The Mere Wife

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Product Details

Price
$44.99
Publisher
MacMillan Audio
Publish Date
Dimensions
5.1 X 1.2 X 5.9 inches | 0.5 pounds
Language
English
Type
Compact Disc
EAN/UPC
9781427297839
BISAC Categories:

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About the Author

Maria Dahvana Headley is a #1 New York Times-bestselling author and editor. Her novels include Magonia, Aerie, and Queen of Kings, and she has also written a memoir, The Year of Yes. With Kat Howard, she is the author of The End of the Sentence, and with Neil Gaiman, she is co-editor of Unnatural Creatures. Her short stories have been shortlisted for the Shirley Jackson, Nebula, and World Fantasy Awards, and her work has been supported by the MacDowell Colony and by Arte Studio Ginestrelle, where the first draft of The Mere Wife was written. She was raised with a wolf and a pack of sled dogs in the high desert of rural Idaho, and now lives in Brooklyn. Susan Bennett is known for her radio and television voiceover work. She has narrated a host of audiobooks, including those from bestselling authors Peggy Post, Linda Francis Lee, Dorothea Benton Frank, Emma McLaughlin, and Nicola Kraus. Her reading of Tiger, Tiger by Margaux Fragoso won an AudioFile Earphones Award. In describing Susan's reading style, Publishers Weekly has said, "Bennett's narration is excellent: she draws the listener into the story... keeping the pacing brisk and entertaining." Susan also dabbles in the music industry as the singer and keyboardist for The Interactive! Band. Along with her guitarist husband, Rick Hinkle, Bennett is the co-owner of Audiocam Music, a full service recording studio.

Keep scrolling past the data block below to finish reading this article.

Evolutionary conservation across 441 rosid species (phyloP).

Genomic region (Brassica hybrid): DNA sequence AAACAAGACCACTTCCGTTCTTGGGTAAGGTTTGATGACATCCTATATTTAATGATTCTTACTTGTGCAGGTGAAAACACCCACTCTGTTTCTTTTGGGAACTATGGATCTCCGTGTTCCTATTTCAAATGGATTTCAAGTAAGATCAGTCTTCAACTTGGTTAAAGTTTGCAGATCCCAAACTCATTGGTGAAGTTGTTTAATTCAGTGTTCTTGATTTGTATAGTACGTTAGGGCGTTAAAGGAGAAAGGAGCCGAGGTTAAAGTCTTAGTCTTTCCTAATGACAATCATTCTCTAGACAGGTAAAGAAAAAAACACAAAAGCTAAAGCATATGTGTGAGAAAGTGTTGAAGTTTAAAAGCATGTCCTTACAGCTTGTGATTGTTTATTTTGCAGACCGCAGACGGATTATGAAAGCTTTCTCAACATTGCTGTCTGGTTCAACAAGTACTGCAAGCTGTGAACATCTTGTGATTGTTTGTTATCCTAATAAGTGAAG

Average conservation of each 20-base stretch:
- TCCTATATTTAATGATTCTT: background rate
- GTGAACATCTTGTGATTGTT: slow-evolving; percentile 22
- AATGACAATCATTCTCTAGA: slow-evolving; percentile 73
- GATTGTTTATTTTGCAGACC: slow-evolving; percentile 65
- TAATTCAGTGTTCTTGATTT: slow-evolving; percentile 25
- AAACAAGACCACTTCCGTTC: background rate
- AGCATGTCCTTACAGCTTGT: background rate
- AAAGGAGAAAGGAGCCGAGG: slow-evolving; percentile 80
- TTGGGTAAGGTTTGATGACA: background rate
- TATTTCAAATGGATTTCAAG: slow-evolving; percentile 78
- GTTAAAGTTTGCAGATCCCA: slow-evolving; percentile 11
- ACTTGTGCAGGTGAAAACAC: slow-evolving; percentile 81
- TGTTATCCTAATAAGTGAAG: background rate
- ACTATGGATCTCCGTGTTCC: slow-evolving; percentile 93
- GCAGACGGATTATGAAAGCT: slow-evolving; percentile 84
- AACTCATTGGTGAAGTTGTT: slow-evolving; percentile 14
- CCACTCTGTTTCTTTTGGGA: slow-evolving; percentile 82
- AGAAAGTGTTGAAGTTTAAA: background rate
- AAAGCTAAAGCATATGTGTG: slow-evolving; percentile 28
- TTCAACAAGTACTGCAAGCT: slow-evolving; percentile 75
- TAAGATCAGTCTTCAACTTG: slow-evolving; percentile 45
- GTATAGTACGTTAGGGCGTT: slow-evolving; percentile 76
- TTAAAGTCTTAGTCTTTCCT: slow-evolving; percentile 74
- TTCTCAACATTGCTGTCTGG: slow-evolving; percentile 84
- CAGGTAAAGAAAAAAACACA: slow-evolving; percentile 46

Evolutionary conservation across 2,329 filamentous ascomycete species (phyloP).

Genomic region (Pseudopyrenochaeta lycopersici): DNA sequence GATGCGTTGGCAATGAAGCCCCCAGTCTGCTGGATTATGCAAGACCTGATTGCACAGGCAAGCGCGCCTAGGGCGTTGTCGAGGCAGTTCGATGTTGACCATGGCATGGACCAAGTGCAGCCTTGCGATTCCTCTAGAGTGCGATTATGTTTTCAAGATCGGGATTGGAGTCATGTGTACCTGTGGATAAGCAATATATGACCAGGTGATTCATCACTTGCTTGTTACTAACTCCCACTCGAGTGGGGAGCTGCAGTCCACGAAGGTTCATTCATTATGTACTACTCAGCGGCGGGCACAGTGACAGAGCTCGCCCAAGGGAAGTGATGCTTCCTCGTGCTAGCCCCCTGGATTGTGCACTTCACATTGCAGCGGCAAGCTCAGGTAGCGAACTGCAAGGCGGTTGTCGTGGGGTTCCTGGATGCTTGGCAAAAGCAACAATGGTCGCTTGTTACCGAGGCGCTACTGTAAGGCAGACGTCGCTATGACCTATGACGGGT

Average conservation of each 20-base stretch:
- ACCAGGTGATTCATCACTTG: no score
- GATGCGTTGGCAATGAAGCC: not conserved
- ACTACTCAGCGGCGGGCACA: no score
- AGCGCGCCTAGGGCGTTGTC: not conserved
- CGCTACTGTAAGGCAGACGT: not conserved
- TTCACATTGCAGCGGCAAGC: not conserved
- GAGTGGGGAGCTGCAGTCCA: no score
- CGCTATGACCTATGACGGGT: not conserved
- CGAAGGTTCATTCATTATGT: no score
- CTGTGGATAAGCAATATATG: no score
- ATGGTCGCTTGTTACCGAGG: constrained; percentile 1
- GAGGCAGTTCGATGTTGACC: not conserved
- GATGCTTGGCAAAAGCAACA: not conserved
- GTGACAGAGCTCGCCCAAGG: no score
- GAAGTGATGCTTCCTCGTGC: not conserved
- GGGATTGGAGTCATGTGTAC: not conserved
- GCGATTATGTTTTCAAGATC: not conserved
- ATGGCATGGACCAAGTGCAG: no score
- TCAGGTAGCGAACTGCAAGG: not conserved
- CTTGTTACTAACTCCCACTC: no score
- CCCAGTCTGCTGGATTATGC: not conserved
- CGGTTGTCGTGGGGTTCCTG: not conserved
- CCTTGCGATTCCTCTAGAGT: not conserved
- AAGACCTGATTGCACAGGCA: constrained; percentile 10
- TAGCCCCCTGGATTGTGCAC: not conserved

Reviews

"Susan Bennett masterfully narrates a stunning retelling of BEOWULF that confronts all manner of monsters....Powerful, upsetting, and unforgettable, Bennet's narration is staggeringly potent." -AudioFile, Earphones Award Winner

"Susan Bennett's sweetly polished voice won-derfully evokes the barely suppressed rage of Willa...listening to the book seems more appropriate than reading it. Inspired by an epic which was more likely to be declaimed rather than read, the musical prose of the novel heav-ily references an oral tradition, exhorting us to "Hark!" and "Sing!"" -Locus Magazine